Rent a Space

Spaces can be hired from many art groups such as Victorian Artists Society or AGRA. Members get a discount and the average cost is around $500-$700 per week. Other ARIs supply spaces for rent but there is often a waiting list which can be as long as a couple of years. Some commercial galleries also rent out space but usually have a waiting list as well and you need to meet their criteria for the type of work they want in their space.

There are some factories, shop fronts, commercial foyers and buildings that will rent you space if approached. Some schools and universities also have exhibition space so looking up the Victorian State Government and schools websites may supply ways of how to approach them. The ArtsVictoria website also has information that may help.

Your Own Gallery

In the end, or even before you start going through all these options, you may decide to show your work (and possibly that of colleagues) in your own gallery. This means you have the control on how long exhibitions run, what is shown and the look of the space etc.

A few things you will need to consider:

  • The building
    Its profile for passing traffic, how safe it is for people visiting and the amenities
    (toilets, food preparation, storage, parking, hanging space, office space)
  • Setting up a business name and an ABN
  • Setting up for GST
  • Web Site
  • Email
  • Accounts set up
  • Hanging facilities
  • Office facilities for printing out paperwork and record keeping
  • Insurance (commercial and public liability)
  • Signage
  • Phones and internet connection
  • Advertising costs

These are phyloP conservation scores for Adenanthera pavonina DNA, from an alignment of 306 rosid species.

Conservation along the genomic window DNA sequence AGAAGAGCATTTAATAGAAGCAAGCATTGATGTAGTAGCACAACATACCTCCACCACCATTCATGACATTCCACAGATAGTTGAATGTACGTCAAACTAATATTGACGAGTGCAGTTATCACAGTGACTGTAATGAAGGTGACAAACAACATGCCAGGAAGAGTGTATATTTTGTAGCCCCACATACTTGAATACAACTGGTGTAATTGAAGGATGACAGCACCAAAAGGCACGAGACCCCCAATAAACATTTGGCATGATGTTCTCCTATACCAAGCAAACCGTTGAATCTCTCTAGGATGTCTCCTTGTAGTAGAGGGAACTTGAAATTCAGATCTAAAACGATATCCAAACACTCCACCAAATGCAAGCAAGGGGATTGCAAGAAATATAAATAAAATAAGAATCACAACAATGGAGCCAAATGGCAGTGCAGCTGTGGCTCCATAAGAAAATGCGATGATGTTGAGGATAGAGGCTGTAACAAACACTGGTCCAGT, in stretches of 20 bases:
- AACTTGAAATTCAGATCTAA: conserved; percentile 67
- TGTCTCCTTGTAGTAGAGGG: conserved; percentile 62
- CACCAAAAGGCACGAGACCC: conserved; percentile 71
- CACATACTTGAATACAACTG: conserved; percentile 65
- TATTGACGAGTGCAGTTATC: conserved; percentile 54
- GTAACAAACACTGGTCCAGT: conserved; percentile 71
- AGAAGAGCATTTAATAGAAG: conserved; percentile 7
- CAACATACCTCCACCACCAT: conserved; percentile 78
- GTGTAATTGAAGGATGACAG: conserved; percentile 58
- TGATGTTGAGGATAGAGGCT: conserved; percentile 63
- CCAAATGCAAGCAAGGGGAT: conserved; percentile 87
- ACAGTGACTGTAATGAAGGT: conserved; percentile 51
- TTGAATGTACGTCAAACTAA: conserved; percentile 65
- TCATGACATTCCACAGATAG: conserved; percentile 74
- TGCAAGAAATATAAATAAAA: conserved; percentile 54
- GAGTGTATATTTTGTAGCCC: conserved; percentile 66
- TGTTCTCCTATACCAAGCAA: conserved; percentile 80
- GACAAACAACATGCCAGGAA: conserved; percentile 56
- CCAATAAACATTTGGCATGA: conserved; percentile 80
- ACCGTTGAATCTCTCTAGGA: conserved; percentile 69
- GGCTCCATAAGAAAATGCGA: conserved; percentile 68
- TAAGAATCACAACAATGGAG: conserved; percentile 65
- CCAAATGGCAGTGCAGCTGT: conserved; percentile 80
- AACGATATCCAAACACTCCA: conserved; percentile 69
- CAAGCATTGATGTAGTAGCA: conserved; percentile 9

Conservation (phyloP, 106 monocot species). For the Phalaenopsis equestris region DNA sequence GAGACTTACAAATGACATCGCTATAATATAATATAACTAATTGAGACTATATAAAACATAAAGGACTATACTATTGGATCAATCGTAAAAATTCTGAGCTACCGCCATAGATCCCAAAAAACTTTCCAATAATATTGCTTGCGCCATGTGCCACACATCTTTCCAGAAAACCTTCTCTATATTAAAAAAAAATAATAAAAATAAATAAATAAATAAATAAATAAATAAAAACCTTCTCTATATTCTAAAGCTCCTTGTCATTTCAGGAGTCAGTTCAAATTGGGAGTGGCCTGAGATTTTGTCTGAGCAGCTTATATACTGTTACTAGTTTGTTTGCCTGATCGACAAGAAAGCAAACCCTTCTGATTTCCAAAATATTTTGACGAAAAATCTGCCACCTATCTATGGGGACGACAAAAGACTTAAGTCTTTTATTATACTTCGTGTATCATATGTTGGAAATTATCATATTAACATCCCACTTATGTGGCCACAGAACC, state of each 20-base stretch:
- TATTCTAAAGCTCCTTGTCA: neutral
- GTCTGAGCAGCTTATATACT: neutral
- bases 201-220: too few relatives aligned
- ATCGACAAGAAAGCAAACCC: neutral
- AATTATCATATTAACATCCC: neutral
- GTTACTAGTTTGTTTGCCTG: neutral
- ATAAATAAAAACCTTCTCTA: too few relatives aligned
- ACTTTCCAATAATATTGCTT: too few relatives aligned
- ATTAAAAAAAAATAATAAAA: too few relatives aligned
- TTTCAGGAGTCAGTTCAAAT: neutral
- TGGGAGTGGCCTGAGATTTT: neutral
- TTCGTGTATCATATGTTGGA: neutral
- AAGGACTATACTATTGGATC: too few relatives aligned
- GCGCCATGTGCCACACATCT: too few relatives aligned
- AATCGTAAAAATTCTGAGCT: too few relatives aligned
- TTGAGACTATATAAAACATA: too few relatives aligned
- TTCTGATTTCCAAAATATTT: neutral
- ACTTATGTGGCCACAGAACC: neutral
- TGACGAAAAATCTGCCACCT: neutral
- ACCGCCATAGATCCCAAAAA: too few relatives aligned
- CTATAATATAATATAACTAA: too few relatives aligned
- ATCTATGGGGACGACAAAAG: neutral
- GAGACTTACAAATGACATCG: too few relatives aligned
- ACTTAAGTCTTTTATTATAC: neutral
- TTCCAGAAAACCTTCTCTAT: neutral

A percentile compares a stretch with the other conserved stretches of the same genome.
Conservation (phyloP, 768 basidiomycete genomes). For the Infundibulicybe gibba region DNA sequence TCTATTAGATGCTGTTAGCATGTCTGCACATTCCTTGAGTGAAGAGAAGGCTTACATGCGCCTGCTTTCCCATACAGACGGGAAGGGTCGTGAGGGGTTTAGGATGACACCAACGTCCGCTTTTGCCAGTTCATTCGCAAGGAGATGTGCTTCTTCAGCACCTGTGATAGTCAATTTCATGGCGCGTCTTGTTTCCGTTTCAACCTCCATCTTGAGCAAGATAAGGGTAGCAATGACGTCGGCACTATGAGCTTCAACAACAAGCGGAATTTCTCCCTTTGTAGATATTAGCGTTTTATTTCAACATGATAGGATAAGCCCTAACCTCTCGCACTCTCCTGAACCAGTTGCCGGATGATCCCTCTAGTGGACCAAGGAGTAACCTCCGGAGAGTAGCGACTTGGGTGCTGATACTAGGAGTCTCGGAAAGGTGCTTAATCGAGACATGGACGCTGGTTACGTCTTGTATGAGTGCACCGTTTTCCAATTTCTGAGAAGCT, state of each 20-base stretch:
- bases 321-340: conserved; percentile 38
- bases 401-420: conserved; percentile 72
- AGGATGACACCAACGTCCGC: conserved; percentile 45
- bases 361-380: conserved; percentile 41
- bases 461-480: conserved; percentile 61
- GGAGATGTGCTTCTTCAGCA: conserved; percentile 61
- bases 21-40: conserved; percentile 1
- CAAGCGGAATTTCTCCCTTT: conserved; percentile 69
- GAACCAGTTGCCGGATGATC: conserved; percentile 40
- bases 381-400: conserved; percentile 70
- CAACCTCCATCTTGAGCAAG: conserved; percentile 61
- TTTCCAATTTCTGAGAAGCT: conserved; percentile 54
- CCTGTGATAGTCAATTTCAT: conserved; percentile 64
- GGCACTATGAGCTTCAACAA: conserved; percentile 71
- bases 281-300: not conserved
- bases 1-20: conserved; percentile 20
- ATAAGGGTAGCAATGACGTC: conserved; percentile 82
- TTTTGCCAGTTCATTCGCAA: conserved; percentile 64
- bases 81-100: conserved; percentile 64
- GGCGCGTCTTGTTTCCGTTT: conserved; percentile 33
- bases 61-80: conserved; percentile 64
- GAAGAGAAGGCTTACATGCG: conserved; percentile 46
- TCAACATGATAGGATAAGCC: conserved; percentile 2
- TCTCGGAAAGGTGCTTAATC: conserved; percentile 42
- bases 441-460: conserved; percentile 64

• Water, power and phone running costs
  • Rental or mortgage costs for commercial premises
  • Opening hours and staffing

This is all before you put one work on a wall. It is a business so you need to approach it carefully. A business mentor isn’t a bad idea and they are available through various groups such as VECCI and NAVA.

In Conclusion

What you must think about first is having a profile. You won’t sell if nobody knows about you, similarly with getting into a gallery. Even when applying for grants having a good professional approach and presence will help. People will be more inclined to help you or grant you money if they are sure you will use it wisely and have a well prepared plan.

If you don’t have business cards, get some. I can help through a company we use in the Melbourne (Victoria) area that supplies 1,000 double sided cards through our business for a very good price – and they deliver to your door. You need to hand cards out where ever you go and as often as you can. Always have them on you. Design them well, as they advertises your art and you.

If you don’t have a web presence start with a free blog, but then move on to a professional web site as soon as your are able. If you don’t have a way of doing this for yourself, our business designs and builds websites for all types of business – including artists, as mine was built that way as well as one of our artist clients.

And finally… be persistent. Don’t give up. Talent alone will not make you successful, but perseverance may. Get out and let the world know who you are, what you do, and mostly how passionate you are about it. Your professionalism and dedication will go a long way in helping you get in doors and succeed. Good luck!